“Numb3rs” Review

People lie. Numbers don’t.

ITV3 has picked up Numb3rs and the first episode went out tonight. To a mathematician and a fan US crime dramas Law and Order and NYPD Blue this is a dream scenario: a mathematician helps the FBI solve crimes by forming a solving equations (as we do).

Portrayals of mathematicians on screen (such as Will Hunting) tend to take the form of an irritating cliched troubled geniuses. Certainly there’s a lot of nonsense talked in Numb3rs, with some jabbering about super gravity theories and such from absent minded mathematicians (“I thought I had the wrong time. Or place. Or possibly even dimension”) and phrases like “I estimate an 87% chance he lives in this area.” A clumsy comment on simple probability when someone is “due” a break reminds how much better Fleming put the same point (“the cards have no memory” Bond reminds himself, playing Le Chiffre in Casino Royale). But happily the our hero is pretty chilled as mathematicians go. He doesn’t seem troubled, and he’s not unduly concerned with becoming a genius.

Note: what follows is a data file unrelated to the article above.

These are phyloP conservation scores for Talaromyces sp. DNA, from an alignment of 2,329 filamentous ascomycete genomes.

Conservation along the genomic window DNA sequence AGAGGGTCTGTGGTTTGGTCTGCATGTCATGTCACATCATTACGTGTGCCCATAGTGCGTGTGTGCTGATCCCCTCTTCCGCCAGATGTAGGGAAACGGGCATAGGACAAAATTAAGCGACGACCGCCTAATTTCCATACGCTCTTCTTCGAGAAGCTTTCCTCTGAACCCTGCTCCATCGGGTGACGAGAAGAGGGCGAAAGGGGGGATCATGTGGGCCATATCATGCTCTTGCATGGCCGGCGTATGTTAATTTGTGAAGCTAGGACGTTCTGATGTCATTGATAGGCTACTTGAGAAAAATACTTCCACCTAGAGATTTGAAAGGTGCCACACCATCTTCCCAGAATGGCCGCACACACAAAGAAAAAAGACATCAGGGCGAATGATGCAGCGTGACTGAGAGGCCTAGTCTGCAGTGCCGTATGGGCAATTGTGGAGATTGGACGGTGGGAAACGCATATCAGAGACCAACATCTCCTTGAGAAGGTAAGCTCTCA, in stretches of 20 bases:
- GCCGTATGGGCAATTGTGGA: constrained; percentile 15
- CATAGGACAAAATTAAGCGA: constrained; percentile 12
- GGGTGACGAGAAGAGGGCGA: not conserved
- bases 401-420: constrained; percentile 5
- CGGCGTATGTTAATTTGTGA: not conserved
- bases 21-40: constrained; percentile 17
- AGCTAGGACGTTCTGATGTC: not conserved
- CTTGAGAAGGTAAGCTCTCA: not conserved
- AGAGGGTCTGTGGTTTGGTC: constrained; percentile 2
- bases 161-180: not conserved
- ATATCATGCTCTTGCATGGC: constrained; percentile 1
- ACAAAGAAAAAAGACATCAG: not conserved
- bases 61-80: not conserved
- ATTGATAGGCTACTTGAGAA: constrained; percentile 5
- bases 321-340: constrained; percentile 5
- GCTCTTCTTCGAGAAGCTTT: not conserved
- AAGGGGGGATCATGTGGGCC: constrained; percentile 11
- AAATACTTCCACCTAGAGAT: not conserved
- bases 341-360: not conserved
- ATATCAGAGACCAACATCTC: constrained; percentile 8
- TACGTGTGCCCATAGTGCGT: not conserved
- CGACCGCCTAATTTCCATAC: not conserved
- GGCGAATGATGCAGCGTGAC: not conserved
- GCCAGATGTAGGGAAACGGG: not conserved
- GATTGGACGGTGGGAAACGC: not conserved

It’s not too adventurous, as crime drama goes, borrowing from its successful peers, but where CSI shows close ups of bullets ripping into organs, Numb3rs shows crime scenes reduced to equations. On the other hand, it’s slick and entertaining, far less gory than CSI, and puts across a few nice ideas (a serial killer tries to make the locations of his crimes random: “He tried to avoid a pattern. He wound up with one anyway?”). And if that’s not enough, Numb3rs features Sport’s Night‘s lovely Sabrina Lloyd. That’ll keep me happy.

About Simon Wood

Lecturer in medical education, lapsed mathematician, Doctor Who fan and garden railway builder. See simonwood.info for more...

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